By Mary Lynn Bruny

It is said that home is where the heart is, where family and pets and memories are. But really, home is where most everything is: things large and things small, such as nail clippers.

Who normally thinks about nail clippers? No one. They are part of the innocuous background stuff of one’s life that keeps it humming along its merry way.

But then one morning you wake up and you need your nail clippers but you don’t have them. Actually you don’t have anything that was in your home because it and all its contents have disappeared like an evil spell was cast upon them.

Such was the case of my husband’s childhood friend who along with his family lost their Louisville home of 25 years and its contents in the Marshall fire. They had about 30 seconds to wrangle their dogs into a vehicle during the 100 mile an hour winds in blackout conditions to escape their neighborhood that was burning down.

We Front Range folks often feel like we live in paradise, but on this day paradise was in chaos.

Our friend and his family are fortunate, of course. They have each other and their pets. But his mention of needing nail clippers got me thinking about the myriad of items we all have in our homes and take for granted: things for function, for comfort and for joy.

Over decades our family has collected what seems like a gazillion things. For instance, we have enough old musical instruments to form a band (granted a very bad one). We have enough athletic equipment to start a small gym. (So why am I out of shape?) We have an embarrassing amount of beauty-related items (with not much result to show for the effort). I kid here, but you get my point. We live in the land (okay, house) of plenty.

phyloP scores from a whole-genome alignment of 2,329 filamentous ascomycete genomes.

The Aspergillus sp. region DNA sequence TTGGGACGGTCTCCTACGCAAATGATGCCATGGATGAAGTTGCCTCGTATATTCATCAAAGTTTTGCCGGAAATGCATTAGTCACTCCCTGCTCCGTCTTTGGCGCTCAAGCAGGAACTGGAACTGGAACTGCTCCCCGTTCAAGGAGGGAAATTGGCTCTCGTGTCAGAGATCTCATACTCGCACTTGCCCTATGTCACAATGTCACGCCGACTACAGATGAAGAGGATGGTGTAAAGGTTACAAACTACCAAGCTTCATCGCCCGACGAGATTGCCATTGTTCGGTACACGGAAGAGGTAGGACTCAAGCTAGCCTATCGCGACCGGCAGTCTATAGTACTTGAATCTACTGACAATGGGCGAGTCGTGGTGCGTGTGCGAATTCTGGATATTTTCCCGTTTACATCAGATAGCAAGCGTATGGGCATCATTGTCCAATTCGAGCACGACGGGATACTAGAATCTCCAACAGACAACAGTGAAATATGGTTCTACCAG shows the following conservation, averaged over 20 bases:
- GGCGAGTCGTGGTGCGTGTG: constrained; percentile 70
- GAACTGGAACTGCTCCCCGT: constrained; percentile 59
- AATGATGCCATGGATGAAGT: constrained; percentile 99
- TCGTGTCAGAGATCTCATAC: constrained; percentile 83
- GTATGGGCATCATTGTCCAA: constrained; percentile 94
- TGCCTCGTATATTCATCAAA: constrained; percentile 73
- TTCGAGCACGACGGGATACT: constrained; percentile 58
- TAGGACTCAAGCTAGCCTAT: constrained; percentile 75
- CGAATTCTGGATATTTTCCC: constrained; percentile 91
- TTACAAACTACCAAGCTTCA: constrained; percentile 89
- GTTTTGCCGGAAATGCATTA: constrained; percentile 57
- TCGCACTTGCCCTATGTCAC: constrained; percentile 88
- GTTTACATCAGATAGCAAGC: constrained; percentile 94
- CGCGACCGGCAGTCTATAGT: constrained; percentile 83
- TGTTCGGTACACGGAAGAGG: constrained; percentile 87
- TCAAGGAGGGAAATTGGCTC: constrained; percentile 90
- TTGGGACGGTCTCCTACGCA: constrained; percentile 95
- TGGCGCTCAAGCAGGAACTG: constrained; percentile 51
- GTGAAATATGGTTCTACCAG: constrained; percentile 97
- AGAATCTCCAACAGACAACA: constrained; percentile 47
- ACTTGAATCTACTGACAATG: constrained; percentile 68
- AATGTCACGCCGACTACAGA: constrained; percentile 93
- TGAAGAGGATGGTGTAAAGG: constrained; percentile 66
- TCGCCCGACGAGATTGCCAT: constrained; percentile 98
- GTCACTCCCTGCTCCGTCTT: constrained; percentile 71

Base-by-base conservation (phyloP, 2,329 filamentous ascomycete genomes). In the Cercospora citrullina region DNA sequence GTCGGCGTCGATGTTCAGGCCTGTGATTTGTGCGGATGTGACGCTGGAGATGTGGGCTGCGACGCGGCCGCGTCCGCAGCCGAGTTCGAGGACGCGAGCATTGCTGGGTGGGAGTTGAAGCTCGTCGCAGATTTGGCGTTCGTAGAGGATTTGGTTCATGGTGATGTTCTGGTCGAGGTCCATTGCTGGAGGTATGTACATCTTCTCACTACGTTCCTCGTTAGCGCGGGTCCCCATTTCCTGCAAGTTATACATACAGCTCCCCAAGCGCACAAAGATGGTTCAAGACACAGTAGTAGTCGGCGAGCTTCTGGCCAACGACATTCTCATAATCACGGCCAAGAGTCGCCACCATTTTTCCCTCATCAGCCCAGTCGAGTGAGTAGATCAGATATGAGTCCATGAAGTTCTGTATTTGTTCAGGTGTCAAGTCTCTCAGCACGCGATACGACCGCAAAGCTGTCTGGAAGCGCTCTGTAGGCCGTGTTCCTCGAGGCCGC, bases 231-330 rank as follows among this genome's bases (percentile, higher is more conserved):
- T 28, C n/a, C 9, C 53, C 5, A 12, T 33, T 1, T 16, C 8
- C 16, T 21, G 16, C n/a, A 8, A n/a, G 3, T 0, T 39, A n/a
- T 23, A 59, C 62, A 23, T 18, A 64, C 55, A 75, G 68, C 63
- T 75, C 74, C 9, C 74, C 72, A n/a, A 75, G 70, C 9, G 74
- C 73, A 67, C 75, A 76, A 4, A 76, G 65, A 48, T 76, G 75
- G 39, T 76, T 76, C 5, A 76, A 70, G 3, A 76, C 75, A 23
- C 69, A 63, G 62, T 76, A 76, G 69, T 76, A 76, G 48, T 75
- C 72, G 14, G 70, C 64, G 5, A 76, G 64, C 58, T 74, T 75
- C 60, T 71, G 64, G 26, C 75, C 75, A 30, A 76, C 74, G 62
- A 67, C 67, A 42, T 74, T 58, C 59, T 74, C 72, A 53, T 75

When you think about losing a home, you think of the most important things: people and pets. But all other things you have gathered over the years play their part too. They’re the things that make a house feel like a home, whether they are items imbued with special meaning or just handy stuff. And suddenly for 1,000-plus households all these things
are gone.

Now I am looking at our home with new eyes. I’m sure many Front Range folks are doing this as well. We know it very easily could be us now staying at a friend’s place with our only remaining worldly possessions being the clothes on our backs and the vehicles in which we escaped.

It’s so very easy to take the abundance in our lives for granted: the abundance of family and friends and pets, of our homes and things, of food and clean water, of electricity and gas, of the opportunities to do activities. And safety: most of us have felt abundantly safe in our homes. If there is one lesson we have all learned in the last two years is that we should not take anything for granted. Apparently now this
even includes having flipping
nail clippers.

Most people who have been on the planet a while have experienced some type of hard loss. The silver lining of loss is that it often results in a deeper appreciation of what remains, fractured as it is. Broken hearts and spirits often eventually love and appreciate more deeply. This is what we can hope for the folks who have lost their homes: may their gratitude prevail over their sadness. And may the support of the community lift their spirits as they work through the challenging months ahead.

By Mary Lynn Bruny. Mary Lynn writes about local real estate and home-related topics for At Home Colorado. Email her at [email protected]. To read previous The Lighter Side articles, go to